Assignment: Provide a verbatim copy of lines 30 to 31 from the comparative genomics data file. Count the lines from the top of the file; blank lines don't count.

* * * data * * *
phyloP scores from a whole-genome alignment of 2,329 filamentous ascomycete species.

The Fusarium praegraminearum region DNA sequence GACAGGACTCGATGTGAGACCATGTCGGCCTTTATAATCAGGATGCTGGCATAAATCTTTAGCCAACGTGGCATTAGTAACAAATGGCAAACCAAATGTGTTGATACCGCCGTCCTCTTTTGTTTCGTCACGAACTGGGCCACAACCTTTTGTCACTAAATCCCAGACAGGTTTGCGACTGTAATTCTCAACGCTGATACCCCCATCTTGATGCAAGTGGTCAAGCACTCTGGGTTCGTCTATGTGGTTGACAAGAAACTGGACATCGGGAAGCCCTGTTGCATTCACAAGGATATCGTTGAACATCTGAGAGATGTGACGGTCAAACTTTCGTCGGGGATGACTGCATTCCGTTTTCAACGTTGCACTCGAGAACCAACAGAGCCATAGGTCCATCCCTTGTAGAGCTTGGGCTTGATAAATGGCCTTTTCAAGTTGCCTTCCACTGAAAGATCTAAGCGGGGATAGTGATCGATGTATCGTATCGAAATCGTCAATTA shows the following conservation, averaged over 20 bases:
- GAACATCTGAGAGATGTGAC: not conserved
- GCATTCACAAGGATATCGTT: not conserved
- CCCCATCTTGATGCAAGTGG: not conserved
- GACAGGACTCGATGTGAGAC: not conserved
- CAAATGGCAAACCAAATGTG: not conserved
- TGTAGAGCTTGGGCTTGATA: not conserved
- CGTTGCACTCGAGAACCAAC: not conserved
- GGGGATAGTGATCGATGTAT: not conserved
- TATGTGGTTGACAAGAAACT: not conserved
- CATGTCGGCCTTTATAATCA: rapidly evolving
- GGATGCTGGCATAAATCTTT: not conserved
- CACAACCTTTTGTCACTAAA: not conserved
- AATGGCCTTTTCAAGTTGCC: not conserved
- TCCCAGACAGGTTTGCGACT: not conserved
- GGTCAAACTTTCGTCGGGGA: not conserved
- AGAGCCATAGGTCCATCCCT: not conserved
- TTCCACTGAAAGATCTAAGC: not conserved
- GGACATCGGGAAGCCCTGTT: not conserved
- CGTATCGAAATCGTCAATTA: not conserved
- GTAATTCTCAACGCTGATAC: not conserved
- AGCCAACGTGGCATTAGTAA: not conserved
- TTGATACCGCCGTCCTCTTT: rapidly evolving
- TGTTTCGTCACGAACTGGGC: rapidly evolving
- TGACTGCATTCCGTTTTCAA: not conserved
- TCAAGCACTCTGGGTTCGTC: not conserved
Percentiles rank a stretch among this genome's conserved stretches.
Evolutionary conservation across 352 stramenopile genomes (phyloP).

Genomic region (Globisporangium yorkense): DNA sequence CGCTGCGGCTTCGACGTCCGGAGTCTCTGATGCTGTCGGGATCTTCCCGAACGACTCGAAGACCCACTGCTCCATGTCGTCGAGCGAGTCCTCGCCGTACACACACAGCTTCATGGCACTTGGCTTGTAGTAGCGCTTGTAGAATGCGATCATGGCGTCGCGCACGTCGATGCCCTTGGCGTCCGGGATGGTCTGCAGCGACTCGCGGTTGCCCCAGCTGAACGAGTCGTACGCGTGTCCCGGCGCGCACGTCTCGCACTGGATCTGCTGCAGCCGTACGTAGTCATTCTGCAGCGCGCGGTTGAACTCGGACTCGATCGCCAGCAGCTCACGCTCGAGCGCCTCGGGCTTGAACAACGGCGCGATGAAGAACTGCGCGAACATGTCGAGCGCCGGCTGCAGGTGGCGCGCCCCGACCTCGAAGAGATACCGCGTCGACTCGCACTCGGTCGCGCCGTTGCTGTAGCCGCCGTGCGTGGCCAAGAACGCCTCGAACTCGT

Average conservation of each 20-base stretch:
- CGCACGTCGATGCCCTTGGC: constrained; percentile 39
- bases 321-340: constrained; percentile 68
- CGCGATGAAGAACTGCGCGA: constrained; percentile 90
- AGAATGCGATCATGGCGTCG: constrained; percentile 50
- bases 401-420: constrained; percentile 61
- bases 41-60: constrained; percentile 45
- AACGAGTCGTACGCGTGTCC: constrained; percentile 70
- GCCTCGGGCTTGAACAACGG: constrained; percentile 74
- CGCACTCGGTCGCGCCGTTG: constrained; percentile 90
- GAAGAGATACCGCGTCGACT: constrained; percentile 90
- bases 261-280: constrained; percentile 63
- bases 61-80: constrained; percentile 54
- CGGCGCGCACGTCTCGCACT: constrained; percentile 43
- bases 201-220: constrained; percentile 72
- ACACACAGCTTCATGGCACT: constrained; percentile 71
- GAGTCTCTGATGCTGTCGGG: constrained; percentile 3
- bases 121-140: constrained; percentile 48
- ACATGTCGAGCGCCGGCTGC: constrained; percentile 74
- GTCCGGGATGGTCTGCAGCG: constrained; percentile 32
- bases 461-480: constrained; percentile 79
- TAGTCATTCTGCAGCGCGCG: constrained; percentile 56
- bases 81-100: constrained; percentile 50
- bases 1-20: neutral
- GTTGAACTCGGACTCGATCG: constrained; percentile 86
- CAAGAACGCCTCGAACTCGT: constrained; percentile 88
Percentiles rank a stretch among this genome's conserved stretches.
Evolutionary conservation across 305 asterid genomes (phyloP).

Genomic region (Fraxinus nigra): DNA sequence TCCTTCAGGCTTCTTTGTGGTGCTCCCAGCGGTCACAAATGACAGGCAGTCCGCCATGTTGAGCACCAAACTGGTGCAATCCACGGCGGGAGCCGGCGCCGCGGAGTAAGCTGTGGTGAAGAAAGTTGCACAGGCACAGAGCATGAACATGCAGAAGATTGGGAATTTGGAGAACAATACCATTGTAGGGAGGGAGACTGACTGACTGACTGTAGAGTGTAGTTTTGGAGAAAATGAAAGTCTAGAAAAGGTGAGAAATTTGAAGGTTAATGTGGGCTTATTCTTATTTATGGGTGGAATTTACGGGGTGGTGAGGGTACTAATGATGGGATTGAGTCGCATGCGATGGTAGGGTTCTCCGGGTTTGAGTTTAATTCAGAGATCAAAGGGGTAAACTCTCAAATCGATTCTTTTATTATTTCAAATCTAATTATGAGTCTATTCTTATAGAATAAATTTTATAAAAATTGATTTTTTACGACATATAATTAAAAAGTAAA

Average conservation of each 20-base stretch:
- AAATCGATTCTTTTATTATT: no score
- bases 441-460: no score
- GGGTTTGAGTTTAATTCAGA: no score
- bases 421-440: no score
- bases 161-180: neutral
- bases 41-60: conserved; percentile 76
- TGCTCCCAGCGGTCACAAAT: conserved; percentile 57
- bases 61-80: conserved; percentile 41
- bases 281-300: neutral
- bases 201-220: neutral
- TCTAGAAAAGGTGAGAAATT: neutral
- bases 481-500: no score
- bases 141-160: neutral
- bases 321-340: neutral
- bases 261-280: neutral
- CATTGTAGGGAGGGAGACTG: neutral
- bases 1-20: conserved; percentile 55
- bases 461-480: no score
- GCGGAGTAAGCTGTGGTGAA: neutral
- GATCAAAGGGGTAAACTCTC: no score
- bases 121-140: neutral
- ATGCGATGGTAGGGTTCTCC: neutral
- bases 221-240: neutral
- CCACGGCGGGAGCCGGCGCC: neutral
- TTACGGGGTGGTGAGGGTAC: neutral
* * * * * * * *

Genomic region (Globisporangium yorkense): DNA sequence CGCTGCGGCTTCGACGTCCGGAGTCTCTGATGCTGTCGGGATCTTCCCGAACGACTCGAAGACCCACTGCTCCATGTCGTCGAGCGAGTCCTCGCCGTACACACACAGCTTCATGGCACTTGGCTTGTAGTAGCGCTTGTAGAATGCGATCATGGCGTCGCGCACGTCGATGCCCTTGGCGTCCGGGATGGTCTGCAGCGACTCGCGGTTGCCCCAGCTGAACGAGTCGTACGCGTGTCCCGGCGCGCACGTCTCGCACTGGATCTGCTGCAGCCGTACGTAGTCATTCTGCAGCGCGCGGTTGAACTCGGACTCGATCGCCAGCAGCTCACGCTCGAGCGCCTCGGGCTTGAACAACGGCGCGATGAAGAACTGCGCGAACATGTCGAGCGCCGGCTGCAGGTGGCGCGCCCCGACCTCGAAGAGATACCGCGTCGACTCGCACTCGGTCGCGCCGTTGCTGTAGCCGCCGTGCGTGGCCAAGAACGCCTCGAACTCGT

Average conservation of each 20-base stretch: